The stupidest head

August 21, 2019

Left: Homo sapiens, head, neck and upper trunk in right lateral view (unprepared specimen). Right: Camarasaurus sp., skull in left lateral view. Photograph at the Natural History Museum of Utah, Salt Lake City, Utah. 2016.

Advertisements

Here’s a piece of signage from the wonderful Dinosaur National Monument, which we visited on the 2016 Sauropocalypse.

And in close-up:

This is the first and only time I’ve been encouraged to touch real dinosaur bones on the basis that a cast of them was too fragile.

Happily, we did have some great experiences with the actual fossils. Here is Matt, inspecting part of the wall, while our host Dan Chure documents the moment and the cotyle of a convenient ?Camarasaurus cervical acts as a receptacle for the cameras not in use at that point.

Above us, on the balcony, tourists wonder at such astonishingly massive creatures, and their ability to navigate a wall of fossils.

It’s a miracle!

June 30, 2019

I’ll see your face-of-the-blessed-virgin-in-a-waffle and raise you the fourth dorsal vertebra of the Giraffatitan brancai paralectotype BM.R.2181 (formerly HMN S II) in a dandelion leaf:

I saw this lying on the ground as my friend Nataley was playing a short set at a festival, and it immediately made me think of this:

Janensch (1950:Abb. 54). 17ter Präsakralwirbel (SII), Hinteransicht.

You’ll remember that we’ve been playing with CM 555, a subadult apatosaurine of indeterminate species, though John McIntosh assigned it to Brontosaurus (then Apatosaurus) excelsus. At the start of the week, we had the centra and neural arches of cervicals 1-14, plus there were some appendicular elements on a shelf that we’d not yet gone to. But then today, Matt found this drawer:

It contained a nice selection of cervical ribs that were part of the same specimen. Jackpot!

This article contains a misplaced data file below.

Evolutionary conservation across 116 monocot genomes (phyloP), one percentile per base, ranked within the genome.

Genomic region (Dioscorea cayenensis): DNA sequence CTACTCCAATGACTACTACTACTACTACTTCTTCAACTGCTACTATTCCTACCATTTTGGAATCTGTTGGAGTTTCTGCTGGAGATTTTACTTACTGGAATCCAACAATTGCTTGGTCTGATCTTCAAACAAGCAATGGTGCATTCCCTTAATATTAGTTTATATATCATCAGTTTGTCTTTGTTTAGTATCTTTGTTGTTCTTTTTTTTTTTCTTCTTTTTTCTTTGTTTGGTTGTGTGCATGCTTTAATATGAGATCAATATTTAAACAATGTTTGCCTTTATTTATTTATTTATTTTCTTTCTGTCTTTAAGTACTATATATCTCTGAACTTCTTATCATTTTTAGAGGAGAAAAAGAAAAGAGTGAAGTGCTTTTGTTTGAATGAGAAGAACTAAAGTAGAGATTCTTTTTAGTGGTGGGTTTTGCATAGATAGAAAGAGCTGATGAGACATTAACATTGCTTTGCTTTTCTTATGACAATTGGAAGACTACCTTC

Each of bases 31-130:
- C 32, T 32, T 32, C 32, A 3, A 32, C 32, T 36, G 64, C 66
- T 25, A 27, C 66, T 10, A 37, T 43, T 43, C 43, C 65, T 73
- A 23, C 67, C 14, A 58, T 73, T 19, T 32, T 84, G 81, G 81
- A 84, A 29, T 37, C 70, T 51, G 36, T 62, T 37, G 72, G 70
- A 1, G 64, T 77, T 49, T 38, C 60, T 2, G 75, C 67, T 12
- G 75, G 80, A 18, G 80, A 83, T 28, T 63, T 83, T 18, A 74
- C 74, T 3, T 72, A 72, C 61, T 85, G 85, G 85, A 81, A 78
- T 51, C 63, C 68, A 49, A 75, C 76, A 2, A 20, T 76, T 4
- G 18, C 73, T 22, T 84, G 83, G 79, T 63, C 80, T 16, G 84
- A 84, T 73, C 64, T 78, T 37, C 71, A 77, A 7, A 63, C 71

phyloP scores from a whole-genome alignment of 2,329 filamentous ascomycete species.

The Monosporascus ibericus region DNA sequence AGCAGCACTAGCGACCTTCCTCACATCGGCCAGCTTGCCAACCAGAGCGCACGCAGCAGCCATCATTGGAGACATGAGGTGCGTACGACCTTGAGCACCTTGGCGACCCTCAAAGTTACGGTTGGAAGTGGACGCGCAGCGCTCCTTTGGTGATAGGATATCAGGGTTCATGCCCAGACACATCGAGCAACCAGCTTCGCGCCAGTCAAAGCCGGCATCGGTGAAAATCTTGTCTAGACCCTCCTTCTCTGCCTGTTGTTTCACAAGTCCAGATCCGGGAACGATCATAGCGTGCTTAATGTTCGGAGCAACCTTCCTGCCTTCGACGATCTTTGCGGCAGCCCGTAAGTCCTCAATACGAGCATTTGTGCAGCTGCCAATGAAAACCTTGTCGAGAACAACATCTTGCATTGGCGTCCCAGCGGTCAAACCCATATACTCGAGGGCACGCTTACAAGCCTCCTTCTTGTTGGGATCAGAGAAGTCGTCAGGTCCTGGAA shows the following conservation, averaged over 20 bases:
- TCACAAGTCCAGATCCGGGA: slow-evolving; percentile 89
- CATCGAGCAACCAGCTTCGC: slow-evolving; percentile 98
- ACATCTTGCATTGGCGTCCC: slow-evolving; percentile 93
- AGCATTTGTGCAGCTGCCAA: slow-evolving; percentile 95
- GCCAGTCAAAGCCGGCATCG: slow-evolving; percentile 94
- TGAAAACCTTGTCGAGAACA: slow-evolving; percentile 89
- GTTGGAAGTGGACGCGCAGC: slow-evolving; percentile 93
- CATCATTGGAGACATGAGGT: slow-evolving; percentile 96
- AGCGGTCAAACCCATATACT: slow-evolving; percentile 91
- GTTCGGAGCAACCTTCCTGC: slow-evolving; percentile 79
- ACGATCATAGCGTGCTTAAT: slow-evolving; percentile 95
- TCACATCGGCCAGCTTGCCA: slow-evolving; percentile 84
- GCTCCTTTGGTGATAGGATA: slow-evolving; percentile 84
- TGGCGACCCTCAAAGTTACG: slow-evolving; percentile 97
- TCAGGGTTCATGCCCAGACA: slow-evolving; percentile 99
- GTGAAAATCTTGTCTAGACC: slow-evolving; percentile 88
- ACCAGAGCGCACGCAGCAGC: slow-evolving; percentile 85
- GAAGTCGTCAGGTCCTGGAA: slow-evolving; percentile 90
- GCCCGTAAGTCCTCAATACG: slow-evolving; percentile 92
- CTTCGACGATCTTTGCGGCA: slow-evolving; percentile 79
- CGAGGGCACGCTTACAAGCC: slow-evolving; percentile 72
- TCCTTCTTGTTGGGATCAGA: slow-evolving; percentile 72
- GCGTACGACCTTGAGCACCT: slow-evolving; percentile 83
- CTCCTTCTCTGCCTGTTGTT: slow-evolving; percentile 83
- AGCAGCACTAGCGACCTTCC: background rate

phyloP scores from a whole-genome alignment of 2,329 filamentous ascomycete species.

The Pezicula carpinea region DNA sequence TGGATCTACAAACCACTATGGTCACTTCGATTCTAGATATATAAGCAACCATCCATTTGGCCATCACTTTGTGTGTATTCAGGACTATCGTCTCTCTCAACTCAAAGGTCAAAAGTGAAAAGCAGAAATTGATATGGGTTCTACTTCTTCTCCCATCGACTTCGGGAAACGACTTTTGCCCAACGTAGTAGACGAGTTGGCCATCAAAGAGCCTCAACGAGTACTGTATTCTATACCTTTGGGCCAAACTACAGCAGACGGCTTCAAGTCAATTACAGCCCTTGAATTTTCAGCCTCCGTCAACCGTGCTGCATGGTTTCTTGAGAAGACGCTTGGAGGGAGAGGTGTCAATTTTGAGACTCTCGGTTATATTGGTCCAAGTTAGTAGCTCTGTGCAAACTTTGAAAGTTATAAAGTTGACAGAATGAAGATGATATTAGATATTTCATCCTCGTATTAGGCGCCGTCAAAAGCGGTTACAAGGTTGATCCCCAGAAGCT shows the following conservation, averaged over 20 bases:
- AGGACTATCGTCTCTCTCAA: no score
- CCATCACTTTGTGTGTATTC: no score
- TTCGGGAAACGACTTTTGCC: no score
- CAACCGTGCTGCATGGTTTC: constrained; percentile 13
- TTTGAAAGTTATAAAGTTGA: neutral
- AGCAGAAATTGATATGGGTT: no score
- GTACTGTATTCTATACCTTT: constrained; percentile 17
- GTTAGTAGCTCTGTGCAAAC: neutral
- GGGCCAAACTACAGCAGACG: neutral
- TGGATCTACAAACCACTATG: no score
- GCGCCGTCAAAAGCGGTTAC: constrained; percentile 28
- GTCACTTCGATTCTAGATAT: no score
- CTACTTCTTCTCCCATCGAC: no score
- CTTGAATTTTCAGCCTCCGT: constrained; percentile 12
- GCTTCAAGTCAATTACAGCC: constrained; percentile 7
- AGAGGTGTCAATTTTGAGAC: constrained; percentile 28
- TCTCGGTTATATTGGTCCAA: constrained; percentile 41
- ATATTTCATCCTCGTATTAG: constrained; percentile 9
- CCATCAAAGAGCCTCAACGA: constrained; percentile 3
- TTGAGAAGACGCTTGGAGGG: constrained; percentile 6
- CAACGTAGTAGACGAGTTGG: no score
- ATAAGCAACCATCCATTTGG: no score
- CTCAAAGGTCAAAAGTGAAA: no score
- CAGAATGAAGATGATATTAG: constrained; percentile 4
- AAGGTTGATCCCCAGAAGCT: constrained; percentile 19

[You might notice that some of them have the specimen number 584 written on them. The history is that CM 555 and CM 584 came out of the same quarry, but most of the bones were initially thought to belong to a camarasaur which was designated CM 584. John McIntosh (1981:25) identified them as belonging to an apatosaurine, and they are now considered to be part of CM 555. The limb bones are catalogued separately as CM 556, but recognised as likely belonging to the same individual.]

Most of these ribs had field numbers written on them which were able to use to associate them with individual cervicals; and those that lacked these numbers, we could associate anyway, because the options were limited to a relatively small number of gaps. The upshot is that we know which vertebra each of these belongs to.

We have both ribs of C6, which is probably the best preserved single vertebra — centrum and arch — so I was able to rebuild the vertebra from its component parts. Matt was impressed:

And to be fair, I was pretty darned impressed myself:

Truly, this is a beautiful specimen. It was already pretty lovely, but putting the cervical ribs in place changed everything. It was totally transformed from a nice diplodocid cervical to an absolutely rock-solid slam-dunk apatosaurine — one to make grown men weep.

Here it is in right posterolateral view, just generally being awesome.

References

  • McIntosh, John S. 1981. Annotated catalogue of the dinosaurs (Reptilia, Archosauria) in the collections of Carnegie Museum of Natural History. Bulletin of the Carnegie Museum 18:1–67.

 

Four huge beasts

March 13, 2019

Left to right: Allosaurus fragilis, Apatosaurus louisae, Homo sapiens, Diplodocus carnegii.

Derrrrr

March 13, 2019

Separated at birth.

Left: Apatosaurus lousiae holotype CM 2018, cast skull associated with specimen. Right: Matt Wedel. Scientists have long wondered how such a bloated beast could etc. etc.

(Matt’s photo, taken in the public gallery of the Carnegie Museum.)